- Quinnipiac softball swept by red-hot Monmouth in doubleheader
- Quinnipiac men’s tennis loses perfect MAAC season on Senior Day
- Quinnipiac women’s tennis falls to Middlebury in regular season finale
- Khalid Wakes the Giant
- Bug infestation in Hill Residence Halls
- Playing by her own rules
- Evan’s ascension
- Make every day Earth Day
- New School of Nursing dean appointed
- Students attend international summit in Jordan
ESPN editor gives advice
John Papanek, the director of editorial content of ESPN New Media, spoke to an audience of 15 students on April 13 about the constantly changing nature of the sports news industry.
Papanek told students that he had been determined to become a sportswriter ever since his childhood on Long Island. He developed his craft at the University of Michigan, where he covered the institution’s storied Wolverine football teams for the student newspaper.
Upon graduation from the University of Michigan in 1973, he was hired by Sports Illustrated. His job consisted of uncovering trivia about athletes and fact-checking articles. The experience of working for such a reputable weekly publication was enthralling and eye-opening, Papanek said.
“I think the biggest lesson I learned when I got to Sports Illustrated was the amount of work that goes on behind the scenes,” he said. “As a consumer of sports stories, I had not until then considered the work editors and designers do.”
By the late 1980s, Papanek realized the sports media industry could reach a larger segment of the population of sports fans. Encouraged by his bosses to pursue this idea, Papanek was instrumental in creating Sports Illustrated for Kids, a monthly publication geared for children ages eight through thirteen.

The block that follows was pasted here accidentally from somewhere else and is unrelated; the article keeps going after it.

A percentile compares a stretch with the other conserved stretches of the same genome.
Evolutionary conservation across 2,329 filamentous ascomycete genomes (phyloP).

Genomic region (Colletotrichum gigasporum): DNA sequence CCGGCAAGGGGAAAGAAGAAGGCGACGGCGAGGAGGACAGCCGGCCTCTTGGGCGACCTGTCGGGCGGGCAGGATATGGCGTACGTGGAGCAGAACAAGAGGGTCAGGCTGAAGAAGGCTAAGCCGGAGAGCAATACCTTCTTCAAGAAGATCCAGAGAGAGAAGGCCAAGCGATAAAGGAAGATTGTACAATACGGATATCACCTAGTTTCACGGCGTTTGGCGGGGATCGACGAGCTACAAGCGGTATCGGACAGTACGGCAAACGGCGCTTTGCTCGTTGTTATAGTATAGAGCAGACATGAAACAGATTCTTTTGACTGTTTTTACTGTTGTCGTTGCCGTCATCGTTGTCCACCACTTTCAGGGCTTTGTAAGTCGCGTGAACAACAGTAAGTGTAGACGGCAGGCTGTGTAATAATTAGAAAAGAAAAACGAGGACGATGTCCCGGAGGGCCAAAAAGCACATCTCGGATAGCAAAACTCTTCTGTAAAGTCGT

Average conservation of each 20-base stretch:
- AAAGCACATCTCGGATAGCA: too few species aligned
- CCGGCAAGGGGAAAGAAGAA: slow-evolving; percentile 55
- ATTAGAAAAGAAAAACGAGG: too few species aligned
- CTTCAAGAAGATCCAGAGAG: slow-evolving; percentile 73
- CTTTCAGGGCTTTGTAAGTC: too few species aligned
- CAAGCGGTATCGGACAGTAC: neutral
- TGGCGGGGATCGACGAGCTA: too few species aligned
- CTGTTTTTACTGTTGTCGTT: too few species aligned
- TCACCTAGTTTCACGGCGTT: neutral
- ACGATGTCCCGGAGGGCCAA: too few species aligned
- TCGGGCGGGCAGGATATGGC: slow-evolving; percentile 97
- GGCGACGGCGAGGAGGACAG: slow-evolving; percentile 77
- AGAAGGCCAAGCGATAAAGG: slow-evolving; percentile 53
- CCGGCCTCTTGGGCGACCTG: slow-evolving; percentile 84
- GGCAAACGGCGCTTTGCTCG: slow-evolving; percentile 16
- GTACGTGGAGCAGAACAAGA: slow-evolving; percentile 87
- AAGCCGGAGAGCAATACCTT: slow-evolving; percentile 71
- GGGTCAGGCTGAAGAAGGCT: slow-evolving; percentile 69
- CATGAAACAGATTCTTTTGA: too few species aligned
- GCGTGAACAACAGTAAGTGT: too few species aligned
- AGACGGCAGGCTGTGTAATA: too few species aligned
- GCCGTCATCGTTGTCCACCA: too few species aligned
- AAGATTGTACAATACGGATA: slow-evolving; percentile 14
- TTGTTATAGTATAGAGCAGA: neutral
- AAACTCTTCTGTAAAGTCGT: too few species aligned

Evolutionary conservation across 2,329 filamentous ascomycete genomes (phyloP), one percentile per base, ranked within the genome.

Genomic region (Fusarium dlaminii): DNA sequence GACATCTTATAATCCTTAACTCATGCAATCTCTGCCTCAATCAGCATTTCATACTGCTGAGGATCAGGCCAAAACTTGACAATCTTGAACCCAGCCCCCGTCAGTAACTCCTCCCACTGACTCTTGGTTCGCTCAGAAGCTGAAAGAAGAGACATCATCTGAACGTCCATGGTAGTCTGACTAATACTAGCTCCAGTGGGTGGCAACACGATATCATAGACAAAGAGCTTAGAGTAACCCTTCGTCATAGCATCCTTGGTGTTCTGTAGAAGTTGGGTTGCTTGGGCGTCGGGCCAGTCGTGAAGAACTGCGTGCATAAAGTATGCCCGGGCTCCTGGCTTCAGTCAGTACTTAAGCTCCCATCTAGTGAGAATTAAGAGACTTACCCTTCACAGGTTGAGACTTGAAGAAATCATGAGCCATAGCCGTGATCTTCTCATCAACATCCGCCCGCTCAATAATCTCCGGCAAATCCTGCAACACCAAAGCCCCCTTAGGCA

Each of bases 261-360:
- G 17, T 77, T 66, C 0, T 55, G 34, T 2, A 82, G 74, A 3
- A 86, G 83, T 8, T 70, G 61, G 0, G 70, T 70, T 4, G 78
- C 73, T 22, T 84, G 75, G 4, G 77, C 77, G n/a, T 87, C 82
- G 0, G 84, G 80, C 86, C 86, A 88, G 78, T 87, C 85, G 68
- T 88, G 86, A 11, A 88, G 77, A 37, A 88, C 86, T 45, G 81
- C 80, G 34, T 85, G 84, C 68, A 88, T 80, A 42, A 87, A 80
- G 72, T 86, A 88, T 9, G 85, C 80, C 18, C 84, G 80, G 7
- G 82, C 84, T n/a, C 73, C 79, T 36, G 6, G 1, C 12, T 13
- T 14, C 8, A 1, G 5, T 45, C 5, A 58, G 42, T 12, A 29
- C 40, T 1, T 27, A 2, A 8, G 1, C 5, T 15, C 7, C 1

“Sports is one of the only subjects that interests people who are 8-years-old and 88-years-old,” Papanek said. “And it cuts across religion, gender, and region.”
In the middle 1990s, Papanek was working for ESPN, the Bristol, Conn.-based sports and entertainment media network. At this time, technological advances such as the rise of the Internet, had led the network to begin its Web site. Seeking to further the ways in which sports fans could find information, one of his bosses asked him to work on a project to create a monthly sports magazine. In 1998, this project came into fruition with the release of ESPN: The Magazine.
The market for sports-themed publishing and broadcasting has grown much more competitive in the last few decades, Papanek said. He expects this trend to continue, citing consumer demand as the impetus.
“It’s still just the beginning of the media revolution,” Papanek said.
The lecture was sponsored by the School of Communications’ Dean’s Media Feature Forum. David Donnelly, the dean of the school, told the audience that the university is expanding its focus in sports journalism.